kayacker Offline
Green Horn

Registered: 05/22/17
Posts: 16
Loc: Pasadena, Texas
I'm 72, good shape, on a round trip, probably 5-6 miles, but I also watch the winds and if I know they are going to start increasing a lot, I fish my way back to more protected water. I went Friday to West Bay Galveston, and did really well against the increasing winds. I just took it easy and didn't over exert myself.


Edited by kayacker (06/12/17 06:26 PM)
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Vietnam Veteran
1st Cav 1966-1967
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#12291501 - 06/13/17 08:39 AM Re: How many miles do you average? [Re: MarkMaker]
Jimbo Offline
TFF Guru

Registered: 01/18/03
Posts: 15918
Loc: South Texas
At 70 I agree with the older kayakers here!....Don't worry about covering miles and miles of water, but fish smarter and fish more, less paddling.
Fished my local lake Saturday morning, and anchored out in 26 ft. of water about 300 yards from the launch.


Edited by Jimbo (06/13/17 08:46 AM)
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#12291656 - 06/13/17 09:55 AM Re: How many miles do you average? [Re: MarkMaker]
spazm09 Offline
Extreme Angler

Registered: 04/16/09
Posts: 1800
Loc: Dallas, Tx
Paddle vs foot pedal should also be discussed. I've only ever used a paddle and 5 or 6 miles is about all I want to do. Not only does it get tiring but it takes time. I don't fish further than 2 miles from my launch site.

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#12291708 - 06/13/17 10:23 AM Re: How many miles do you average? [Re: MarkMaker]
karstopo Online   content
Angler

Registered: 05/22/16
Posts: 313
Loc: Brazoria County
Wind, current (may not be an issue on a lake), waves, kayak, paddle, heat, conditioning, how you fish, there are a lot of variables to juggle. Full on summer heat will definitely cut into endurance. 5-6 miles is usually about all I want to do to stay in a comfortable mode on any typically coastal summer morning. I'm 54 and have a Commander 140. I also fish, maneuver and position while standing and do a lot of casting with a fly rod which requires some considerable effort on its own. Fishing at anchor or while staked out and not casting a whole bunch I count as mostly resting and won't really tax you on endurance. But even at rest, the sun will beat you up some if there is no shade.

Cooler times of the year are less strenuous and tough on this body. My heat tolerance has dropped some with getting older. My maximum days might be around 13-15 miles round trip in cool weather, but I still typically keep trips at 5-7 miles or less. I have a lot of places I fish that its a mile or less round trip.

I think the more you paddle, the more muscle you build along with endurance. I make a point to spend a part of every trip to paddle at 80 percent of capacity or more just to maintain or build some strength and endurance. I've noticed going out with people that aren't regular kayakers that they don't have the endurance or strength of seasoned kayakers. Injury can cut into paddling power. How you are built adds or subtracts to the number. I've always had good shoulders and that is helpful paddling. Some folks do much better with pedal kayaks. Those cause me considerable knee pain. My arms, shoulders, and core are in much better shape than my legs and lower spine. The older you get, back and hip issues can creep in with kayaking especially if you sit for long periods without relief.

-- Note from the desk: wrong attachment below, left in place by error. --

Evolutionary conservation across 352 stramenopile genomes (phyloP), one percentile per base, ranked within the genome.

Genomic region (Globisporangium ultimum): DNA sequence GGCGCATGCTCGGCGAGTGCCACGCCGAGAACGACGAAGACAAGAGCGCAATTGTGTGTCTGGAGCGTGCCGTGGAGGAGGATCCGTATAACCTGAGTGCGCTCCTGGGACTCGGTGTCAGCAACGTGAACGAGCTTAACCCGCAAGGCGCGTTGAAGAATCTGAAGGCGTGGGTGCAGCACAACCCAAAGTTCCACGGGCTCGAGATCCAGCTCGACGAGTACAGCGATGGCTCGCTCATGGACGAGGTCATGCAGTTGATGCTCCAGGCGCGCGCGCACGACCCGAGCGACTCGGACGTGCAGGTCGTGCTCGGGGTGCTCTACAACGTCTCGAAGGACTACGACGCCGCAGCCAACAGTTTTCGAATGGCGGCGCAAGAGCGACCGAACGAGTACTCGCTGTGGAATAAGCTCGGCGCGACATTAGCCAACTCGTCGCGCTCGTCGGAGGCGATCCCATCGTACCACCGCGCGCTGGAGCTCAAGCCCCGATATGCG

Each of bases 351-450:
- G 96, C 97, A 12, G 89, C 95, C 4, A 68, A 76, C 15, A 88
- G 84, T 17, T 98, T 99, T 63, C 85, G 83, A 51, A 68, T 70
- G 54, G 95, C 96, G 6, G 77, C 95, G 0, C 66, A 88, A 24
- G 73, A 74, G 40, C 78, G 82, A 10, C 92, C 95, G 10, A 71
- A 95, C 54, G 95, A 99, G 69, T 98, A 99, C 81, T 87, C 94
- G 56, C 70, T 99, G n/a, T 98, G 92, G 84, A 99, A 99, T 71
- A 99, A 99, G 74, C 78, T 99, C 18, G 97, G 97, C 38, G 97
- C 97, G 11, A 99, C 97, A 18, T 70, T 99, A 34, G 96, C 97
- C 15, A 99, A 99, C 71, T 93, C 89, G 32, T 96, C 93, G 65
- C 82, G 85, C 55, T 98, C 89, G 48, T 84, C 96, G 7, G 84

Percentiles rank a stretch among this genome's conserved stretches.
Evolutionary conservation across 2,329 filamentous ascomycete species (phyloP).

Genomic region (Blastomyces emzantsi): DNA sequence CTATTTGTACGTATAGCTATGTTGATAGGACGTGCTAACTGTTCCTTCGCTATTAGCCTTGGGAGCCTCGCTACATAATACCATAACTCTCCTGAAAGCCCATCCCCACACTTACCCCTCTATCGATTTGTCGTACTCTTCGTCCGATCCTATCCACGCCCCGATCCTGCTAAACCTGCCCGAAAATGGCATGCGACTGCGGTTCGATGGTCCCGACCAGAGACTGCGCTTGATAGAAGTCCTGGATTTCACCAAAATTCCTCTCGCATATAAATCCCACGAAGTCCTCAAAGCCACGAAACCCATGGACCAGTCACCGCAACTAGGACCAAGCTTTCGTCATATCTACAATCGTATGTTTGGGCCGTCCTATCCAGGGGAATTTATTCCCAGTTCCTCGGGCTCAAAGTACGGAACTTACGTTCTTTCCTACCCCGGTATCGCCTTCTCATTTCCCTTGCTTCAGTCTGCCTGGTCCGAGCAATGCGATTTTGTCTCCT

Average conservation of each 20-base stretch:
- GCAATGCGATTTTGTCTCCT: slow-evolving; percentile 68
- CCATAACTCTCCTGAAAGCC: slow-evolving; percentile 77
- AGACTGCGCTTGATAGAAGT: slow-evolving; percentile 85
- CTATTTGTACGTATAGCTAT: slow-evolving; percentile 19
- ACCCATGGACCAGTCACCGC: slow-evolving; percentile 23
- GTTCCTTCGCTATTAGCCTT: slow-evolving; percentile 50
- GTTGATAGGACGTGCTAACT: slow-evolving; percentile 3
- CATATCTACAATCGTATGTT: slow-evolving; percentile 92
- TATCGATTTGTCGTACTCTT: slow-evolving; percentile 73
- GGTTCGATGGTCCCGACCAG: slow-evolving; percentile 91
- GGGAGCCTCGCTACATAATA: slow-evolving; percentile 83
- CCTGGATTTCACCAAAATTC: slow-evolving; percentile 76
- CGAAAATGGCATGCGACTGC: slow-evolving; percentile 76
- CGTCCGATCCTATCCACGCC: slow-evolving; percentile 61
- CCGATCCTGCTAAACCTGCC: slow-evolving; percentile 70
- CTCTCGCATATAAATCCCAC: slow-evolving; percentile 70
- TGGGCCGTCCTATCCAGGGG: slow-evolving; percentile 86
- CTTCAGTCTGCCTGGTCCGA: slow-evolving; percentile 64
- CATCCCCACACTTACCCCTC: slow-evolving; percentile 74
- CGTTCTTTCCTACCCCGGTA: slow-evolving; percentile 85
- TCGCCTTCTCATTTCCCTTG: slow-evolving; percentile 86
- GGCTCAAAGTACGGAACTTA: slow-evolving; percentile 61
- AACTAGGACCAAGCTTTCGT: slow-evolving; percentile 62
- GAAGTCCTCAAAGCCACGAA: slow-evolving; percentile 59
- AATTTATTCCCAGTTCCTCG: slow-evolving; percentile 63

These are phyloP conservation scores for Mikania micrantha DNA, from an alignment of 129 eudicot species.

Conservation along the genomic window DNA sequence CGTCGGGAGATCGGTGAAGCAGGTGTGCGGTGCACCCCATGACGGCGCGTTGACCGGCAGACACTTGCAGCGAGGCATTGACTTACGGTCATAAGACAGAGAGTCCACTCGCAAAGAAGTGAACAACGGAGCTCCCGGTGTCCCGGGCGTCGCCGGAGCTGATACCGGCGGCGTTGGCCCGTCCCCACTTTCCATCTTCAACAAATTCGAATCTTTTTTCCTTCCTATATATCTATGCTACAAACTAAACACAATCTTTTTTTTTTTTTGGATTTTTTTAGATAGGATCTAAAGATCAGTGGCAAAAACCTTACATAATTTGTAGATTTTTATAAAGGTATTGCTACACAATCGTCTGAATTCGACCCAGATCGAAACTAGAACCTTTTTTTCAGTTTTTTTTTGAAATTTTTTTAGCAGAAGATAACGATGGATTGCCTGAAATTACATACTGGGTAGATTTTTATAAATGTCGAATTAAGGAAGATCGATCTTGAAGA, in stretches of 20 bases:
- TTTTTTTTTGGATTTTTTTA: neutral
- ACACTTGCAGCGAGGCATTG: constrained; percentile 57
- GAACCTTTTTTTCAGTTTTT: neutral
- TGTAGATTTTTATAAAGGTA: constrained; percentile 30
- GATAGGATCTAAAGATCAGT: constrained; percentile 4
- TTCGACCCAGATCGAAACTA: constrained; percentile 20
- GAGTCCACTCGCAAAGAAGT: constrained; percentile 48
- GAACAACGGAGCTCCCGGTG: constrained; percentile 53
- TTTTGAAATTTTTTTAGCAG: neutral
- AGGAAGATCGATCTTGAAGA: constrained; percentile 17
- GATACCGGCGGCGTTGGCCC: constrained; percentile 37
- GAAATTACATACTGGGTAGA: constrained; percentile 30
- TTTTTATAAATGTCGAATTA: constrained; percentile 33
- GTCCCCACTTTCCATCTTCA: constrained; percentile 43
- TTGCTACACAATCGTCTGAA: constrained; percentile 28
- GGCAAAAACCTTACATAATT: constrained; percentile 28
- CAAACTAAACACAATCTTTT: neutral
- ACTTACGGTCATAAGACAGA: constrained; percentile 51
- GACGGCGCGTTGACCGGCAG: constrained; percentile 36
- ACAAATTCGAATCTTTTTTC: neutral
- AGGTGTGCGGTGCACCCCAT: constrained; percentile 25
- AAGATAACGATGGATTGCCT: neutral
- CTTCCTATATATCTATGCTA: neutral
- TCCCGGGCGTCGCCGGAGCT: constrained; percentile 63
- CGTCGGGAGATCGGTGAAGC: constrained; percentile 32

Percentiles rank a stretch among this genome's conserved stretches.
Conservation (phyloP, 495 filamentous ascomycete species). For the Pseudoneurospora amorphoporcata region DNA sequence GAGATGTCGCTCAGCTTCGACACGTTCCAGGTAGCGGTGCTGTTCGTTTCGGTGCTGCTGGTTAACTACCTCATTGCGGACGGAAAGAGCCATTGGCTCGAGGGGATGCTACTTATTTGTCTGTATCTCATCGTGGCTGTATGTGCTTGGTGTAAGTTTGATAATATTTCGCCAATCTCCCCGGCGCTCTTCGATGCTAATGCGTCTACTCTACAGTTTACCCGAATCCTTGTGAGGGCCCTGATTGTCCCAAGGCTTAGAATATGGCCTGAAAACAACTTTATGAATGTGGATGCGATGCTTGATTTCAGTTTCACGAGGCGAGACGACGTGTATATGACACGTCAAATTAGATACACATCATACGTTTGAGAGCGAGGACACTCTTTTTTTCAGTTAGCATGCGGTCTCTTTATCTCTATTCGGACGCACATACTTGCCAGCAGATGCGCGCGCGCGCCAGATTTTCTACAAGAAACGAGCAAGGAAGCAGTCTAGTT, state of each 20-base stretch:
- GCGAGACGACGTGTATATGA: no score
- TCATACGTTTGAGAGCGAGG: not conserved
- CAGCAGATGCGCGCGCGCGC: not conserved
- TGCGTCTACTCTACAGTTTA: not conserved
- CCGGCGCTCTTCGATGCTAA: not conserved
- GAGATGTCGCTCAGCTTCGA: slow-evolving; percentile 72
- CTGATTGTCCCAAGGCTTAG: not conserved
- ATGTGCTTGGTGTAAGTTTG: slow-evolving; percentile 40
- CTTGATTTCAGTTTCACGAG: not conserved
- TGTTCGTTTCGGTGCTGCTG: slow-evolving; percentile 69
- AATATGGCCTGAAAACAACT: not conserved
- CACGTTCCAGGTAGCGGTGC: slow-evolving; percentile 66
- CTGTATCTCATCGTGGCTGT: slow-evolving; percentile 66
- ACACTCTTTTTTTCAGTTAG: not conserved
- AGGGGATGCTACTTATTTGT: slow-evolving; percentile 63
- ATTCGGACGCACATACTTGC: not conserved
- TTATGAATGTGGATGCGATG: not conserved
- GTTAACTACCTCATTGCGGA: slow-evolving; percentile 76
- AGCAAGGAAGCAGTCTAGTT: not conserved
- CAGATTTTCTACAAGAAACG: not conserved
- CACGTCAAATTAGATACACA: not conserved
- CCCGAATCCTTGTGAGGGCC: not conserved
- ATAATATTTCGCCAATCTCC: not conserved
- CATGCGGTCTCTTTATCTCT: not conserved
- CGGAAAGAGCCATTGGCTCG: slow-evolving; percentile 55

If you are 50 and never really kayaked you might take stock of your condition and overall health. Longer thinner kayaks will let you cover more water with less effort and if you have no intention to stand then that might be the way to go. If your legs are strong but your upper body not so much think about a pedal option kayak. My good friend and classmate couldn't paddle very long without a lot of neck and shoulder pain. He's been happy in a pedal drive Hobie.

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#12293329 - 06/14/17 08:54 AM Re: How many miles do you average? [Re: MarkMaker]
Jimbo Offline
TFF Guru

Registered: 01/18/03
Posts: 15918
Loc: South Texas
Not sure if it's been mentioned but hydration is a necessity to anyone but even moreso with age.
With the hot weather it's best to start drinking water the night before and the morning before you plan to launch your kayak.
Carry a jug of ice water in the kayak as well and drink before you get thirsty.
I usually carry an empty container along for obvious reasons as well.
I've had bouts with skin cancer and at 70 I did a lot of foolish things in my youth to earn my stripes so I now wear a buff, gloves and long sleeve shirt as well as long pants so that also cuts into my time on the water in the heat of the dog days we are approaching.
As I mentioned earlier, you have to be smart, and know your limitations before you try to set any distance records.
It will not be good if you get out a few miles from the launch and decide to head back in and start feeling light headed....A paddle or peddle won't help you then!


Edited by Jimbo (06/14/17 08:59 AM)
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Just one more cast!


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#12293492 - 06/14/17 10:13 AM Re: How many miles do you average? [Re: Jimbo]
PlanoTom Offline
Pro Angler

Registered: 08/06/12
Posts: 558
Originally Posted By: Jimbo
Not sure if it's been mentioned but hydration is a necessity to anyone but even moreso with age.


Definitely true. I have started using a product called Hydralite to improve my hydration. You drop 2 tablets (about the size of Alka Seltzers) in your water. They dissolve and also make the water slightly carbonated. It's not like a sports drink - it's much closer to what you would get in an IV. So far, so good - I don't feel beat when I'm done but the real test will be when the weather turns really hot.